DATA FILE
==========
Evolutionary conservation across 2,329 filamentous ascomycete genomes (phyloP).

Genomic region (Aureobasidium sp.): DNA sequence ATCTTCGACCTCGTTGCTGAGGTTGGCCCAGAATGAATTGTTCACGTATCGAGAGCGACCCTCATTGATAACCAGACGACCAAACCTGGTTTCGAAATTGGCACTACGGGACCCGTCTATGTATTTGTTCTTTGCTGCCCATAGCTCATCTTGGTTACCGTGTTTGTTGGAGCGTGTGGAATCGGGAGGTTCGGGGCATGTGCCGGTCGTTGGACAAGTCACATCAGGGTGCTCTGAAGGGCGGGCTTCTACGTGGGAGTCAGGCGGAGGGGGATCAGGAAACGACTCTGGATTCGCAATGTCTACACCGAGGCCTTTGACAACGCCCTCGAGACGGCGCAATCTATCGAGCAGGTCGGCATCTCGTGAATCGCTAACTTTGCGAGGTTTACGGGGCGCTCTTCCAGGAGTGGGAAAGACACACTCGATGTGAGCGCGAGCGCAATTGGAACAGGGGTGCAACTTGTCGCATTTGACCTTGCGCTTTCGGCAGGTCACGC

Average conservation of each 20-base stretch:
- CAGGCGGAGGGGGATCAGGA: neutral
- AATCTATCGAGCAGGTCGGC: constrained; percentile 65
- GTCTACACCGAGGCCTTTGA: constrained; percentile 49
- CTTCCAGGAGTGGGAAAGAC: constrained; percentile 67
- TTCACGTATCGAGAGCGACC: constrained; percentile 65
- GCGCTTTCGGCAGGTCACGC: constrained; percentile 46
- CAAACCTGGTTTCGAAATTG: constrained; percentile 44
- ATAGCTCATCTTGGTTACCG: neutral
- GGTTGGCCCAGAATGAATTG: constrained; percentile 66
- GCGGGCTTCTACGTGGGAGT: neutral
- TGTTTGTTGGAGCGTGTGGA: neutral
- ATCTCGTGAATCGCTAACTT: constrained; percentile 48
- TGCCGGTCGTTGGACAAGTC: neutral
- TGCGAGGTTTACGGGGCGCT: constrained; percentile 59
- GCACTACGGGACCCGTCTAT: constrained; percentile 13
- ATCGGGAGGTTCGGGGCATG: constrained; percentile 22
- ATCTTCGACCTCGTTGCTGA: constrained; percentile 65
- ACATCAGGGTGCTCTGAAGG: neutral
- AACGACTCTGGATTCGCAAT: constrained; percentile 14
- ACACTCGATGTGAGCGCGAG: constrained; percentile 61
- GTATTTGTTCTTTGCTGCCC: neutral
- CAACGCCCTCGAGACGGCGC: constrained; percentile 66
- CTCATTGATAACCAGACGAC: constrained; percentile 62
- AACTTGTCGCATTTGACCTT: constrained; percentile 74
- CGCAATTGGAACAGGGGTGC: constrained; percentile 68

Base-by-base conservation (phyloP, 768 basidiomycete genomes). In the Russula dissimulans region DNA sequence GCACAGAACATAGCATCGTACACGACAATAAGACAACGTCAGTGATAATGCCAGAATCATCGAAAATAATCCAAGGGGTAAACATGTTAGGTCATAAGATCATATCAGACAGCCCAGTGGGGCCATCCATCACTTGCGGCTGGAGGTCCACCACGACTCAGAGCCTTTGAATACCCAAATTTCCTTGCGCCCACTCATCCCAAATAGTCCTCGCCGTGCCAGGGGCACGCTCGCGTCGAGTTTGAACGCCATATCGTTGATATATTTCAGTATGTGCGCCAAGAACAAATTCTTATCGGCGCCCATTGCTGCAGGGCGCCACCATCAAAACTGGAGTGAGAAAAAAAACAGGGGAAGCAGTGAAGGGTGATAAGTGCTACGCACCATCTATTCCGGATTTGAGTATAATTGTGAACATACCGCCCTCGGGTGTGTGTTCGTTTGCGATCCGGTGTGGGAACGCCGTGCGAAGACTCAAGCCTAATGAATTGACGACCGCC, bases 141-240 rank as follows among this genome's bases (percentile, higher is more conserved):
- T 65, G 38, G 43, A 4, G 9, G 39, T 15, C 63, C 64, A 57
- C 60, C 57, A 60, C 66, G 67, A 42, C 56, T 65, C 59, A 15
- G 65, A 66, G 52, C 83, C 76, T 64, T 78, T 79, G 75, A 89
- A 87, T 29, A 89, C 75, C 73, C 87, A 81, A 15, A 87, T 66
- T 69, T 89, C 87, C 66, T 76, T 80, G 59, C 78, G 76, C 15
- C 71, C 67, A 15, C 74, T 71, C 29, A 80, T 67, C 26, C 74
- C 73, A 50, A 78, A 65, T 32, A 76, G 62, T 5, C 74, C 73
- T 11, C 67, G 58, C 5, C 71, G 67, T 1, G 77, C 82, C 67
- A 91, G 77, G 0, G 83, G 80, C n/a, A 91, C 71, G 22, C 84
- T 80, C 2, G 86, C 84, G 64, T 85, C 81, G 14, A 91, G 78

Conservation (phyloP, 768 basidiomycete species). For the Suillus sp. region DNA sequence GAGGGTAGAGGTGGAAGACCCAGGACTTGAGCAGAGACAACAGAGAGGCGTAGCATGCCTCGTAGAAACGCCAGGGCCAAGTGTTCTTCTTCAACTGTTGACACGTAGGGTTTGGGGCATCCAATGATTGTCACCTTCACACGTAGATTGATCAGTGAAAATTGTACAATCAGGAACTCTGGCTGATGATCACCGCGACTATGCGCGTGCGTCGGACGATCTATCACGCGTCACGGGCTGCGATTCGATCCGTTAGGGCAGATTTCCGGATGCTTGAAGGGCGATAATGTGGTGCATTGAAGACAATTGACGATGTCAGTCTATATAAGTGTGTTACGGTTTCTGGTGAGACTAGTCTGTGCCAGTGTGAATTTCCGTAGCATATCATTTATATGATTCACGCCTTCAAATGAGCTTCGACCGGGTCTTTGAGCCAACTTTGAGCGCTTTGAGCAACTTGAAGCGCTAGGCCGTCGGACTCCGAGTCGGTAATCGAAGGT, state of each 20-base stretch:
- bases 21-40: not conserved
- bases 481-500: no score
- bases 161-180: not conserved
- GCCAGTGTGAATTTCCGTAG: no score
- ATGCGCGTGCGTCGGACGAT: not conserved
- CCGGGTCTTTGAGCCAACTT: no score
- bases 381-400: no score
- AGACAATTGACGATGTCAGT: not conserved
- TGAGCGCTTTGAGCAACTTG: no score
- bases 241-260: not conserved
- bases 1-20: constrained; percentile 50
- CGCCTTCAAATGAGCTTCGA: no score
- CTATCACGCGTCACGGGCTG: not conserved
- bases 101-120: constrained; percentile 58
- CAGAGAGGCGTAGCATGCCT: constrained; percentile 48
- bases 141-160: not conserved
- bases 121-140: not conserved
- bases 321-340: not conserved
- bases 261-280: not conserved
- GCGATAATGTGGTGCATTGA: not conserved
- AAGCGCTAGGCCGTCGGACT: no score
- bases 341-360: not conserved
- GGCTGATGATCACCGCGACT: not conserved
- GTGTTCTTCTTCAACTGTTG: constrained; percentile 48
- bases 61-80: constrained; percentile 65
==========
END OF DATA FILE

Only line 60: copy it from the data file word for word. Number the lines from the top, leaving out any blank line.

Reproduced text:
- GCGATAATGTGGTGCATTGA: not conserved